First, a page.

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A dangerous coronavirus variant is wreaking havoc in parts of Europe. Experts fear US could be next

A dangerous coronavirus variant is wreaking havoc in other parts of the world, so the US must stick with safety measures over the next few months to prevent that kind of damage as the variant takes more of a hold stateside, an expert says.

The B.1.1.7 variant, first spotted in the UK, is more contagious, may cause more severe disease and is rapidly infecting younger populations, epidemiologist Michael Osterholm told CNN on Tuesday night. Recent research suggests the strain may also be more deadly.

“If we can just hold out, if we can just get enough vaccine between now and the summer, we can actually beat this one,” Osterholm said.

That advice comes as Pfizer and BioNTech release news that could impact inoculations later this year: Their Covid-19 vaccine was 100% effective and well tolerated in youths ages 12-15 in a clinical trial, the companies said Wednesday.

Pfizer/BioNTech said they intend to submit the data as soon as possible for expanded emergency use authorization of their two-dose vaccine for those ages to the US Food and Drug Administration. Currently, no Covid-19 vaccine is authorized for anyone under 16 in the US.

As for the B.1.1.7 variant, it has fueled dangerous increases in other countries.

In France, where health officials warned last month the variant was rapidly spreading, more than 5,000 Covid-19 patients are now in ICUs — for the first time since last April. Turkish officials reported the highest daily case counts since the pandemic’s start, with most of those infections caused by the B.1.1.7 variant. In Canada, officials say the strain has led to more infections and hospitalizations, with rising numbers of severe illnesses, including in younger patients.

Health leaders worry the US could be headed in a similar direction, because a big part of the population remains vulnerable the virus. The three vaccines authorized in the US appear to work well against B.1.1.7, but only about 16.1% of the US population has been fully vaccinated, according to the Centers for Disease Control and Prevention.

“The trajectory of the pandemic in the United States looks similar to many other countries in Europe, including Germany, Italy and France looked like just a few weeks ago,” CDC Director Dr. Rochelle Walensky said Monday.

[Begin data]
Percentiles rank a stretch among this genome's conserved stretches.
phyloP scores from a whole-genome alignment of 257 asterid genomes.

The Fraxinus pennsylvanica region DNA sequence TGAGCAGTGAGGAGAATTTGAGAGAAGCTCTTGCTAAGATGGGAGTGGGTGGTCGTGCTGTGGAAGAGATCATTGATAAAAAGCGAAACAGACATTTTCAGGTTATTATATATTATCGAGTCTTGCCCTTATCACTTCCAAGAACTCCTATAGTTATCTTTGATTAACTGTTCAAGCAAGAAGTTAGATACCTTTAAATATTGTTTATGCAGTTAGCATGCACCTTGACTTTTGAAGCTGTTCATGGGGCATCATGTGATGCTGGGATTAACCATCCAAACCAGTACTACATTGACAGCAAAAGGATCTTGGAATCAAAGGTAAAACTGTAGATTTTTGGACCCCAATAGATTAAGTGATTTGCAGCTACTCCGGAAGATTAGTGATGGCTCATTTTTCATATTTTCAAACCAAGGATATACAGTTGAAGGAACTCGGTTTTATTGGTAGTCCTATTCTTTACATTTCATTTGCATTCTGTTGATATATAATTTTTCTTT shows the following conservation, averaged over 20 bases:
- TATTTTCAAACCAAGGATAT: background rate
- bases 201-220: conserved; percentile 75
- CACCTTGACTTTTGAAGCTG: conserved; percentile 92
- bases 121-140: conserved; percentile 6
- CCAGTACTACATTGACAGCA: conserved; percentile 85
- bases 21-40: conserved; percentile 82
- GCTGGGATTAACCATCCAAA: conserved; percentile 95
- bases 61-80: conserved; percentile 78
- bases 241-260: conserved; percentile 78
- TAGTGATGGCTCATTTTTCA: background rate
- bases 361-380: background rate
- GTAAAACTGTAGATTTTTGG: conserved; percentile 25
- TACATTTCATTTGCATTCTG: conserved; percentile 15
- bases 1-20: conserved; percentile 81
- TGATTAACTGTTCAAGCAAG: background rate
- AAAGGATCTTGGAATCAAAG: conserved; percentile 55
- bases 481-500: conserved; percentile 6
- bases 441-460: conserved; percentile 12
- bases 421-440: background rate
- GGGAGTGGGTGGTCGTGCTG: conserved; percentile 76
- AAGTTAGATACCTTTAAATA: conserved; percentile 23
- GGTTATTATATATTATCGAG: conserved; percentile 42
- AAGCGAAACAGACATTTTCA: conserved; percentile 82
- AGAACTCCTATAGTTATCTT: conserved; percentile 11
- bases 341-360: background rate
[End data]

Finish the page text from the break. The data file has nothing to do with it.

But it doesn’t have to get that bad.

“In the United States it’s going to be totally up to how much are we going to open,” said Osterholm, who noted the US is the only country that is easing safety measures while the B.1.1.7 variant is spreading. “In a sense, we’re creating the perfect storm.”

That, Osterholm said, could mean more lives lost.

His warning comes as new coronavirus cases have spiked in the US over the past week.

The US has averaged more than 66,870 new Covid-19 cases a day over the last week as of Monday — a 24.6% jump over the week prior, when the average had fallen to its lowest point of 2021, according to Johns Hopkins University data.

Michigan governor says she thinks variant is driving surge there

Michigan has seen one of the highest Covid-19 case increases over the last week by percentage — 52%, according to Johns Hopkins — and its governor said Wednesday she believes B.1.1.7 is one of the reasons.

Its current seven-day average, 5,409 cases a day, is Michigan’s highest since mid-December.

“We haven’t abandoned our protocols; it’s just that we’ve got a higher proportion of variants,” Gov. Gretchen Whitmer told CNN’s “New Day.” “And part of that is people getting tired, there’s fatigue, and there’s variants and there’s more travel.”

Michigan has the country’s second-highest total of reported B.1.1.7 cases in the country, according to the CDC. The count represents only B.1.1.7 cases caught in surveillance analysis of positive samples, and so the variant’s actual presence is likely higher than reported.

The state has a mask mandate and restrictions on restaurant and gym capacity, though capacity restrictions were recently eased. She said there are always robust discussions about whether to tighten restrictions, but “what we need to do is double down on our masking and get more people vaccinated.”

Vaccine expert thinks adolescents could start inoculations in summer

More than 97 million people have received at least one dose of a vaccine — roughly about 29% of the US population — and nearly 55 million people are fully vaccinated, CDC data shows.